Lost in Grief, Dad Creates Fund to Grant One Girl's Wish, in Honor of His Late Daughter
byKaitlin StanfordApr 16, 2014
As her dad Larry remembers, 2-year-old Savannah Carroll was bright-eyed and full of personality. That's part of how she got her nickname to begin with: Savvy. The father-daughter duo would often pal around in what Larry later called "stolen moments"—splitting giant chocolate chip cookies and happily tossing coins into fountains.
When Savannah suddenly and mysteriously passed away in her crib on April 4, her grieving dad was tortured by the thought that he'd never be able to have another one of those moments with his daughter again. But on the night after her death, as Larry's mind teemed with thoughts, things suddenly became very clear to him: If he couldn't have another stolen moment with Savvy, he'd make sure other parents were sure to cherish theirs.
That's when the concept for Savannah's Stolen Moment Campaign took shape. Larry, who works as an entertainment reporter in Los Angeles, immediately hopped on his computer and started the charity right on Fundly. Its goal? To raise $10,000 so one family can give its daughter the weekend of her dreams—no matter how wild those dreams may be.
“I'm feeling very powerless right now,” Carroll wrote on the campaign's website. “The only way I can handle this powerlessness, I figure, is with the power to give someone else joy.”
And it seems like he's well on his way.
Though it's only been up for a week, Savannah's Stolen Moment Campaign has already managed to surpass its goal—by this morning, it had already reached over $43,600. Larry has vowed that all remaining funds will be put toward a future college tuition for the lucky little girl he chooses.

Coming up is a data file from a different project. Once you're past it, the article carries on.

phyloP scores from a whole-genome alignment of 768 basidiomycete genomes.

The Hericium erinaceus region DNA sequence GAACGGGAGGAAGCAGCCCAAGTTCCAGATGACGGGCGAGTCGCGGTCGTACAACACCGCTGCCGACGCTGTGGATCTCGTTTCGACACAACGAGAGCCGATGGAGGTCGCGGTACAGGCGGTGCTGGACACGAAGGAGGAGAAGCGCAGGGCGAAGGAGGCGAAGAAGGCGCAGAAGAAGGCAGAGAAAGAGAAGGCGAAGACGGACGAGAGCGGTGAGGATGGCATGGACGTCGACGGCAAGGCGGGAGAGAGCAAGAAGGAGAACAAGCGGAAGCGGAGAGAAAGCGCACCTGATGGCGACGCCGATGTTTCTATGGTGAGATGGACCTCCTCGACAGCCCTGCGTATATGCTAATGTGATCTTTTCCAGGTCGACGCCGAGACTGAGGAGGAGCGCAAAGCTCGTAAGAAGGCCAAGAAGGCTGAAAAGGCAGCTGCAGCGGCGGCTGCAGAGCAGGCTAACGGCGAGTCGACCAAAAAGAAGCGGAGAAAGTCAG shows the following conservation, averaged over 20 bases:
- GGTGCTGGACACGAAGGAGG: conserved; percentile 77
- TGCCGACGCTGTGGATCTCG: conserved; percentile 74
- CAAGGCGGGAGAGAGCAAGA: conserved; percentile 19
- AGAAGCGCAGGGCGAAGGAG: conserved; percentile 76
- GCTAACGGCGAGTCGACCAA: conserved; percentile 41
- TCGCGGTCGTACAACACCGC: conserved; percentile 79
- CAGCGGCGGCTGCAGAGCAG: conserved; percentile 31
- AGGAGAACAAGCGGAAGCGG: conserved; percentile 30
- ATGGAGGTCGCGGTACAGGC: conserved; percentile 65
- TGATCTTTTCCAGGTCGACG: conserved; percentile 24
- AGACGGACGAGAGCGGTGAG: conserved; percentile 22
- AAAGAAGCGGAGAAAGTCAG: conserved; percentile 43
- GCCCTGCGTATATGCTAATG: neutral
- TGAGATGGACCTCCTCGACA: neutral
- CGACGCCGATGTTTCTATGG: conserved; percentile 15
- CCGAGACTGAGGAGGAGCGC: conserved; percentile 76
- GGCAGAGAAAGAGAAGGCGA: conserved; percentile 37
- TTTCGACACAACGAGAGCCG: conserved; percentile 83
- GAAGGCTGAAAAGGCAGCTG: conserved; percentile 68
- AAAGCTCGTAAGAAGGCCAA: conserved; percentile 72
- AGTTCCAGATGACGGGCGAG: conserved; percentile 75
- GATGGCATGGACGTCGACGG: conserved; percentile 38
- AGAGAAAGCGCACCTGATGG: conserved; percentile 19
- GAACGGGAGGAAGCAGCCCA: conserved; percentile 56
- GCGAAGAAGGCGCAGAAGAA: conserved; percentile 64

The Carrolls only have three rules for the people they give the money to: They must be strangers, they must absolutely adore their little girl and they must not be in the position to afford such an extravagant weekend.
As for how the couple will make their selection, Larry already has a plan. “We’re going to sit in a mall, a coffee shop, a restaurant or playground, watch people a little while until we find a girl that reminds us of Savannah,” he told TODAY.com. “She’ll be 7 or 8 or 9 years old. Either I, or my wife, will explain to them about what happened to Savannah, and hopefully they’ll take us up on our offer.”
We sure wish we could be a fly on the wall when that happy day takes place.
As for now, dreaming about that day is what's keeping Larry and his wife Carrie hanging on, “Let us live vicariously through their joy and know that if Savannah had lived to that age, maybe we would have had that moment with her,” Larry said. “I stole a lot of moments with my daughter, but if she had lived, I’d be stealing more and more and more till the day I died. I’m trying to concentrate on the 28 months of wonderful times I had with her.”